The previous record for the largest DDoS attack was obliterated on Wednesday. It all started on a regular Wednesday night for a software development company. However, by night it was evident that something was looking to infiltrate its servers. It wasn’t long until hard statistics started coming in, which revealed some startling and surprising details. For example, at 1.3 Tbps this was the largest Distributed Denial-of-Server attack ever recorded.
The whole story was reported by GitHub first as it unfolded. It left many experts stunned and scrambling for solutions and answered as they saw history unfold. The ironic part is that the attack was carried out using the help of the Memcached servers that had been launched just a day earlier. While there had been reports that certain vulnerability exists in the servers, nobody expected such rapid exploitation. The attack’s central idea stems from the basic vulnerability that can be found in the UDP protocol implementation of the Memcached servers which usually amplify the incoming packets more than 50,000 times. This means that the vulnerable port on the victim’s side can receive the amplified packet sizes from the attackers’ side almost simultaneously. Memcache servers expose this particular port i.e. port 11211, even on default configuration.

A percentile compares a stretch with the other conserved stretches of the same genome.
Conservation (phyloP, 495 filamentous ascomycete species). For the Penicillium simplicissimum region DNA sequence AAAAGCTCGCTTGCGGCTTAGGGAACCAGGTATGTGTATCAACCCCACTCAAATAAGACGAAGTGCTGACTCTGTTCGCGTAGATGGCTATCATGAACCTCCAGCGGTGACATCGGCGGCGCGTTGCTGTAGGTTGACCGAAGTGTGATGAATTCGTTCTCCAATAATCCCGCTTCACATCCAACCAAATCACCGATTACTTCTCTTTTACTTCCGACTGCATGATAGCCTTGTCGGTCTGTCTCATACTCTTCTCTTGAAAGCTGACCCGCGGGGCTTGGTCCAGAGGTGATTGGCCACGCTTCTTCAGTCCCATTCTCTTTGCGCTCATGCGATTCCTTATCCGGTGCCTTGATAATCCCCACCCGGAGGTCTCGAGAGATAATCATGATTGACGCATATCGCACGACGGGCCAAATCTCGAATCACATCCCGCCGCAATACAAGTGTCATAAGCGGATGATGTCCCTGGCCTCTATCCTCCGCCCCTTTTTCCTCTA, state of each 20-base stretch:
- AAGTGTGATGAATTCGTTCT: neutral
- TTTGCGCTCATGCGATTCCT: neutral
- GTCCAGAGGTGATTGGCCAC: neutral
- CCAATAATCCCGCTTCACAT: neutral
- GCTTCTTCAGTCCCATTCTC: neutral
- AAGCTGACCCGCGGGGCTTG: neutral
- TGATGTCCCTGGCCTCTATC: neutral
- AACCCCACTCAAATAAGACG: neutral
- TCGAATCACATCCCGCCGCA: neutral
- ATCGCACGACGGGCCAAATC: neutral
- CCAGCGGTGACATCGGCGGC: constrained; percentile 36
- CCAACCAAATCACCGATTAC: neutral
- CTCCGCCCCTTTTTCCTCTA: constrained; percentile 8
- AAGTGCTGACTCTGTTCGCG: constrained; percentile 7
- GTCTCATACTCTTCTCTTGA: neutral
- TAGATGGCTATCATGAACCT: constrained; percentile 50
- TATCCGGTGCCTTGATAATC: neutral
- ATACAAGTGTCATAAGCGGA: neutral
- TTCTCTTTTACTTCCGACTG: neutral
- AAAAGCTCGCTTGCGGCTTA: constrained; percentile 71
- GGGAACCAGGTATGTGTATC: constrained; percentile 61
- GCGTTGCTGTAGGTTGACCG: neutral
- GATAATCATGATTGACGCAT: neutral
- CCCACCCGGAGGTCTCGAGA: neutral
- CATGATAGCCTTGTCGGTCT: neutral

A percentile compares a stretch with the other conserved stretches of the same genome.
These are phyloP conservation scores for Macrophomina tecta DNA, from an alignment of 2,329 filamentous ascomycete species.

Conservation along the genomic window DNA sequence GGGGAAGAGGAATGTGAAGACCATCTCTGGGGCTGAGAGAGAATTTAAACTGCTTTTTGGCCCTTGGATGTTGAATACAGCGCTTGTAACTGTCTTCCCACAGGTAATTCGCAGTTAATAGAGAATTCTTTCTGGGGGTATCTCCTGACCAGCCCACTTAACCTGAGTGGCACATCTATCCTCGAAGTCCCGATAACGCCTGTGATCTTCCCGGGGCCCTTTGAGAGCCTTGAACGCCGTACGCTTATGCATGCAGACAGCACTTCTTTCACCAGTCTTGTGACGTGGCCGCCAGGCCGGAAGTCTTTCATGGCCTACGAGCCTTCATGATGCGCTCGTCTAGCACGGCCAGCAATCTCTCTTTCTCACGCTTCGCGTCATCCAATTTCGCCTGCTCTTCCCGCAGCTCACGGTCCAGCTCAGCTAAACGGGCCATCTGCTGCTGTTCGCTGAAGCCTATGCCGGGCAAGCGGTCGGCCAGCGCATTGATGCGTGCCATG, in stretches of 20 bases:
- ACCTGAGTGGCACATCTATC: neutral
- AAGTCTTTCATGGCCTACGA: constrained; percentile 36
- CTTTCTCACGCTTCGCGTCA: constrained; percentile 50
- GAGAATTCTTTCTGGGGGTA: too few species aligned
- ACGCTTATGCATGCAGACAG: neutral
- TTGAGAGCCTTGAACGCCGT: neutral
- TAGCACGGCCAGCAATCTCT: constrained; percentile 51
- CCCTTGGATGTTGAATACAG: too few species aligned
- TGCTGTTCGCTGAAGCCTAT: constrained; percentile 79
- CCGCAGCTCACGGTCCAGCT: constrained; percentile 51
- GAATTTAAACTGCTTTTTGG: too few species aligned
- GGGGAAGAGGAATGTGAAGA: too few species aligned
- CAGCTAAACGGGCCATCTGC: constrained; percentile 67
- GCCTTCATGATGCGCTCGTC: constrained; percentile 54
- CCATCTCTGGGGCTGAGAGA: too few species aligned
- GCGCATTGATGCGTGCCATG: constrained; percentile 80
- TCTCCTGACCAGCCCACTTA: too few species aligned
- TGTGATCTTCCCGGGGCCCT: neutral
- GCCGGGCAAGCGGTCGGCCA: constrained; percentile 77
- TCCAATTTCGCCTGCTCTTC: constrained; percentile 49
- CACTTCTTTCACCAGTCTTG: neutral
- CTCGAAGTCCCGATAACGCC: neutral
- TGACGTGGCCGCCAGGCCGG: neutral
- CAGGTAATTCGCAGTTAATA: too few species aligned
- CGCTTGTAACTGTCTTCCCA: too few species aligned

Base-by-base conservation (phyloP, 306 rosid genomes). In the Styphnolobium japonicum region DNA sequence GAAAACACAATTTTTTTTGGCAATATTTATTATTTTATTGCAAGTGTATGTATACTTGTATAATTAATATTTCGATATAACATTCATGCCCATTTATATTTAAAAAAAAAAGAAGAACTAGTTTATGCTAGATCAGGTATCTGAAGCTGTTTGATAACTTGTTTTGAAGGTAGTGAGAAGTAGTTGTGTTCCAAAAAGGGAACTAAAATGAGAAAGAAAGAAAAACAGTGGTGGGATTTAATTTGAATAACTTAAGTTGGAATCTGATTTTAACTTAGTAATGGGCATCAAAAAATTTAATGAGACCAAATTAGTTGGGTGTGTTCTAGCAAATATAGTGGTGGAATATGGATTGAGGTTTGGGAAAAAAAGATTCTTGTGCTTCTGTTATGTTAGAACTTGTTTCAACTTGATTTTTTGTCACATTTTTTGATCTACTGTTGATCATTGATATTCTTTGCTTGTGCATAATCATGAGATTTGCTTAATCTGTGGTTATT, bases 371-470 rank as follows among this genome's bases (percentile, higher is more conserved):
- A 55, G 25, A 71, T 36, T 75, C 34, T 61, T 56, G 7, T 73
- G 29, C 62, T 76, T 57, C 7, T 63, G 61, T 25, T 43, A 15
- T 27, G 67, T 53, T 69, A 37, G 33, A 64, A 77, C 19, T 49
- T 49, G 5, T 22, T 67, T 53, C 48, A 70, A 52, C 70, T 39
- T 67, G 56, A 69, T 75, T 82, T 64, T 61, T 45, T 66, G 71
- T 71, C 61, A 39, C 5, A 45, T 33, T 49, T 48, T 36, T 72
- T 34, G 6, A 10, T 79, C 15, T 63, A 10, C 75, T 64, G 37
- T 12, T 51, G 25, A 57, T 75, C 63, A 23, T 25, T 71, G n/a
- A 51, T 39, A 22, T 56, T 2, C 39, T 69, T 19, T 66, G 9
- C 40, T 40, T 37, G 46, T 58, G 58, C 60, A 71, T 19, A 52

And that’s not even the scariest part. As of right now, there are more than 93,000 Memcached servers that are connected online which sit completely vulnerable to DDoS attacks. An attack exactly of this nature is what seems to have been carried out on Wednesday. The positive news is a little relieving as thwarting such an attack is quite easy. All that a current or even a potential victim has to do is block any and all connections that are actively connected to port 11211 which is the DDoS primary reflection source.
The previous record for the heaviest DDoS attack was suffered by a Fresh hosting provider OVH in 2016. The magnitude of that particular attack was 1 Tbps and it was carried out with the first version of the Mirai IoT malware. Comparatively, it was a lot harder to contain as it had a greater number of varying packets which originated from multiple and random ports.